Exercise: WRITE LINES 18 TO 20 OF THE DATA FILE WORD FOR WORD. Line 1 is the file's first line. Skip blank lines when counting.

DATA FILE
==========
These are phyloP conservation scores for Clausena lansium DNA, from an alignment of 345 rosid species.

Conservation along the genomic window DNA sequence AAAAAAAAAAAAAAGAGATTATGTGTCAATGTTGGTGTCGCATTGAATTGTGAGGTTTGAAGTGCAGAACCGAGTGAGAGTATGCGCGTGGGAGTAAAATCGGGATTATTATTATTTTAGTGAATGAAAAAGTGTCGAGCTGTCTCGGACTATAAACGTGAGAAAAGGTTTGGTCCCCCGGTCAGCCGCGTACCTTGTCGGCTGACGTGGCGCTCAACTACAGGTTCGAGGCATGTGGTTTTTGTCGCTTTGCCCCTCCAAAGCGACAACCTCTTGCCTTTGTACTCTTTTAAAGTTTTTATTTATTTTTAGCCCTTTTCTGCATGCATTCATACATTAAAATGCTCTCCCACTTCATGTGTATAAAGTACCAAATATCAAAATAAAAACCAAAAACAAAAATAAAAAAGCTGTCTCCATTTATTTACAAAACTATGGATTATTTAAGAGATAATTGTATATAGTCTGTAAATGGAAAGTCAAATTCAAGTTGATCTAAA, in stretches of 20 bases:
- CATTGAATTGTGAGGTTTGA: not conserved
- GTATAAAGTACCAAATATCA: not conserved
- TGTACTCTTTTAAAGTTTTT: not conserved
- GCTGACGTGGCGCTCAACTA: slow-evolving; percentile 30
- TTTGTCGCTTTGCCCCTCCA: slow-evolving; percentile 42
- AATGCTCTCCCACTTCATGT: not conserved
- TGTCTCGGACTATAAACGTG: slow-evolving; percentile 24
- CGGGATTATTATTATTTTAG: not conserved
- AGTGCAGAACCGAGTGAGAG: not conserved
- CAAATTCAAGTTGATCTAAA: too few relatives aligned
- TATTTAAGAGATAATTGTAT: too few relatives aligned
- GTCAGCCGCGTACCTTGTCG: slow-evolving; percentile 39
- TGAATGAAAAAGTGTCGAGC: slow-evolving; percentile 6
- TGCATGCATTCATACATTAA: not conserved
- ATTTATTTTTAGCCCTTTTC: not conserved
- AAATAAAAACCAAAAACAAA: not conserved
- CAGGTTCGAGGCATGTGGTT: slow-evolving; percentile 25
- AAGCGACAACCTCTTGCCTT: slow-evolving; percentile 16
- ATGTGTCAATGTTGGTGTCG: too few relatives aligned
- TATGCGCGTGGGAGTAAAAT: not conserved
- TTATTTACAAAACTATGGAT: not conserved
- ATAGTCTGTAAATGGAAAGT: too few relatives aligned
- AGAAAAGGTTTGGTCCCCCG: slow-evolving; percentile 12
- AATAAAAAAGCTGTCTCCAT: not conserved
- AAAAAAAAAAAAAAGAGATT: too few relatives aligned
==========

- AAATAAAAACCAAAAACAAA: not conserved
- CAGGTTCGAGGCATGTGGTT: slow-evolving; percentile 25
- AAGCGACAACCTCTTGCCTT: slow-evolving; percentile 16